What To Do When Your Password is Exposed in a Data Breach

Breaches happen all of the time. While none of us can control how other companies protect our data, we can do plenty to protect ourselves. The first recommendation of action after a breach is for customers to immediately change their account passwords. Those stolen passwords are just as valuable or more to cybercriminals as social security numbers and credit scores. Why? Because passwords create the gateway to personal and work accounts. When they’re compromised, bad actors can take over those accounts, posing as the legitimate owner – accessing sensitive corporate and personal data, draining accounts, and even setting up new accounts and loans, taking identity theft to a new level.

Since few of us can remember a complex, unique password for every work and personal account we own, it’s easy to become complacent. Unless you or your employees have ever experienced account takeover, you may assume your chances are slim. Not so. Stolen passwords are the number one tactic used by criminals to hack accounts, nearly 20 percent more than malware.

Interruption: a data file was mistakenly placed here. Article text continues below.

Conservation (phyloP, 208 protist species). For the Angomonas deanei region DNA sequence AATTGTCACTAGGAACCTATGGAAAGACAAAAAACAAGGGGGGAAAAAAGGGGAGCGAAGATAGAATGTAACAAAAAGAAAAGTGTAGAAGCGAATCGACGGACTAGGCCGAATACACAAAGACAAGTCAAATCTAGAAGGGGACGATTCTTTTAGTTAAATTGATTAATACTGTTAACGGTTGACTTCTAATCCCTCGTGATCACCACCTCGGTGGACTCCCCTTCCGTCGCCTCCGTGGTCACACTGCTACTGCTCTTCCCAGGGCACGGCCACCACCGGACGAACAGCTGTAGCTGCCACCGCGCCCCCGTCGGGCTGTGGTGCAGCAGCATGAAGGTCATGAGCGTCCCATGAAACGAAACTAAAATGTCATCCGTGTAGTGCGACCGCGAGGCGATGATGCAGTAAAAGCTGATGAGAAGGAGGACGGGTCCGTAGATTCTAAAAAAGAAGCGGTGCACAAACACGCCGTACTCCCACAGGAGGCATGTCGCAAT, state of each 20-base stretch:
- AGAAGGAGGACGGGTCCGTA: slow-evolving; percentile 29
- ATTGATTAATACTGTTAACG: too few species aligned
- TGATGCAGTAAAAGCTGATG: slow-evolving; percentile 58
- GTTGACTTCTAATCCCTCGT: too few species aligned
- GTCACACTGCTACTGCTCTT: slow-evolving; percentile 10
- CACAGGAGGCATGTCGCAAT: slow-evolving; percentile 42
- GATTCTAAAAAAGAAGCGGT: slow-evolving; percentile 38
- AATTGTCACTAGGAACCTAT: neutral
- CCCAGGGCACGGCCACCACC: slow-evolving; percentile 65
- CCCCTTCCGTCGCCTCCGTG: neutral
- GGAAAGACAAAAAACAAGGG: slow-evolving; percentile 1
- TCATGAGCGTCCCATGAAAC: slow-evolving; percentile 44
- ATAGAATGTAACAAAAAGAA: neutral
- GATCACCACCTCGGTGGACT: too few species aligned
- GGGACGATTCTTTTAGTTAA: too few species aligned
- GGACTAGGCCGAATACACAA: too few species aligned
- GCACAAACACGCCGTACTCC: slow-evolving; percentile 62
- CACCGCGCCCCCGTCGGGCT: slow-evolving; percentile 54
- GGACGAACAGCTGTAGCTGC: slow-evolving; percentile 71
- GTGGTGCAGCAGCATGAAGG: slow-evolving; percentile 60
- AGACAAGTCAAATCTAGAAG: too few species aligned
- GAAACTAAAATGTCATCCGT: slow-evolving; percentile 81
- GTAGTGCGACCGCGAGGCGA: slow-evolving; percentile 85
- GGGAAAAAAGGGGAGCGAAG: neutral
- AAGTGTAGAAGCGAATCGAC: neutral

So, what can you do to protect your and your employee’s accounts in order to prevent account takeover? We’ll give you 5 steps to keep accounts safe, even when the breach was completely out of your control.

5 Steps to Remediate a Password Exposure

The key to any password compromise is to find it early. The longer the exposed password is in use or active (even if it is assigned to an unused account), the greater the chance it will be used against you or your company. Fortunately, enterprise software exists to continually and automatically monitor active accounts, such as those in Active Directory, and compare them accounts against a database of known breaches. If any credentials match a breached record, it flags the affected account and immediately notifies security leaders of the exposed email address and associated domain.

Administrators can log into the system to drill into the details of the exposure, including the breach date, the type of breach, the affected service or website, and whether the credentials are already on the underground market. Once the compromise is discovered, the following 5 steps will ensure the criminals don’t continue their attack on that account.

Step 1: Change the Password Immediately

Cybercriminals act fast. They know the clock is ticking from the moment credentials are stolen. They use sophisticated technology and bots to compare the password against thousands of common websites and apps. By changing the exposed password the moment a breach is discovered, you remove any potential that the compromised password can access any personal or work data.

Experts highly recommend using complex passwords that are unique for every account. Using the same password on multiple accounts or reusing an old password is extremely risky. It’s worth the effort to establish unique passwords for every account and make them as complex as possible. See Step 5 for the best way to accomplish this.

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